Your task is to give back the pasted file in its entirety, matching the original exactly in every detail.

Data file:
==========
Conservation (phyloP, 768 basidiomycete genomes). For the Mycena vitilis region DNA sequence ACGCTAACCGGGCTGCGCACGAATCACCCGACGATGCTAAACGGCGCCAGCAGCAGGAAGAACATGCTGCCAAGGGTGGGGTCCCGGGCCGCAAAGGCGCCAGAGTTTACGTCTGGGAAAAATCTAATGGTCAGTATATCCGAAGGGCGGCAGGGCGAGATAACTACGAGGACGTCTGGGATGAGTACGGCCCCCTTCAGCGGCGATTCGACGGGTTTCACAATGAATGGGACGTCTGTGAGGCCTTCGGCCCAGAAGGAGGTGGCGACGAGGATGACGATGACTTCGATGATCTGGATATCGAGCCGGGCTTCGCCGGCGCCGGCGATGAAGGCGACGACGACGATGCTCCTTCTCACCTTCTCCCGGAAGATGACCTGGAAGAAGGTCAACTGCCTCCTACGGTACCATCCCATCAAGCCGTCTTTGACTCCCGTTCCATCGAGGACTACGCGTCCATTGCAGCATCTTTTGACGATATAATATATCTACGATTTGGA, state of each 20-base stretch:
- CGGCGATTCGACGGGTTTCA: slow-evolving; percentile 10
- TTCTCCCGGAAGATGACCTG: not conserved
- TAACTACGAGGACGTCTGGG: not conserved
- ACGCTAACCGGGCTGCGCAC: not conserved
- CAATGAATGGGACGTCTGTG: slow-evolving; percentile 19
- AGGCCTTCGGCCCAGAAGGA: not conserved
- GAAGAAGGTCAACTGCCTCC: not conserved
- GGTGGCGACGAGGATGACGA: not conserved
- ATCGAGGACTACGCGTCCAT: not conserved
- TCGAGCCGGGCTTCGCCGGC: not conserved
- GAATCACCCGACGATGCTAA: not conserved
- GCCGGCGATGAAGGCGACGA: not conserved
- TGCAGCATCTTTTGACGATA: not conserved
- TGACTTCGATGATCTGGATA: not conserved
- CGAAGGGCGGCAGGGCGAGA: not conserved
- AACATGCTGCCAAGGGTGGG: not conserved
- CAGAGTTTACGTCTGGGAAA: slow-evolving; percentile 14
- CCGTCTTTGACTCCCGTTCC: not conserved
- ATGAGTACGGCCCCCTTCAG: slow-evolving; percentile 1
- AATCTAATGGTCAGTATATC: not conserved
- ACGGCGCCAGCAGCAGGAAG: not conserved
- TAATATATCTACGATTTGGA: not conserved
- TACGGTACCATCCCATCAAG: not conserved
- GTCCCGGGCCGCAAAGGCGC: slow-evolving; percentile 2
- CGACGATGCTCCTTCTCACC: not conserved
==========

Conservation (phyloP, 768 basidiomycete genomes). For the Mycena vitilis region DNA sequence ACGCTAACCGGGCTGCGCACGAATCACCCGACGATGCTAAACGGCGCCAGCAGCAGGAAGAACATGCTGCCAAGGGTGGGGTCCCGGGCCGCAAAGGCGCCAGAGTTTACGTCTGGGAAAAATCTAATGGTCAGTATATCCGAAGGGCGGCAGGGCGAGATAACTACGAGGACGTCTGGGATGAGTACGGCCCCCTTCAGCGGCGATTCGACGGGTTTCACAATGAATGGGACGTCTGTGAGGCCTTCGGCCCAGAAGGAGGTGGCGACGAGGATGACGATGACTTCGATGATCTGGATATCGAGCCGGGCTTCGCCGGCGCCGGCGATGAAGGCGACGACGACGATGCTCCTTCTCACCTTCTCCCGGAAGATGACCTGGAAGAAGGTCAACTGCCTCCTACGGTACCATCCCATCAAGCCGTCTTTGACTCCCGTTCCATCGAGGACTACGCGTCCATTGCAGCATCTTTTGACGATATAATATATCTACGATTTGGA, state of each 20-base stretch:
- CGGCGATTCGACGGGTTTCA: slow-evolving; percentile 10
- TTCTCCCGGAAGATGACCTG: not conserved
- TAACTACGAGGACGTCTGGG: not conserved
- ACGCTAACCGGGCTGCGCAC: not conserved
- CAATGAATGGGACGTCTGTG: slow-evolving; percentile 19
- AGGCCTTCGGCCCAGAAGGA: not conserved
- GAAGAAGGTCAACTGCCTCC: not conserved
- GGTGGCGACGAGGATGACGA: not conserved
- ATCGAGGACTACGCGTCCAT: not conserved
- TCGAGCCGGGCTTCGCCGGC: not conserved
- GAATCACCCGACGATGCTAA: not conserved
- GCCGGCGATGAAGGCGACGA: not conserved
- TGCAGCATCTTTTGACGATA: not conserved
- TGACTTCGATGATCTGGATA: not conserved
- CGAAGGGCGGCAGGGCGAGA: not conserved
- AACATGCTGCCAAGGGTGGG: not conserved
- CAGAGTTTACGTCTGGGAAA: slow-evolving; percentile 14
- CCGTCTTTGACTCCCGTTCC: not conserved
- ATGAGTACGGCCCCCTTCAG: slow-evolving; percentile 1
- AATCTAATGGTCAGTATATC: not conserved
- ACGGCGCCAGCAGCAGGAAG: not conserved
- TAATATATCTACGATTTGGA: not conserved
- TACGGTACCATCCCATCAAG: not conserved
- GTCCCGGGCCGCAAAGGCGC: slow-evolving; percentile 2
- CGACGATGCTCCTTCTCACC: not conserved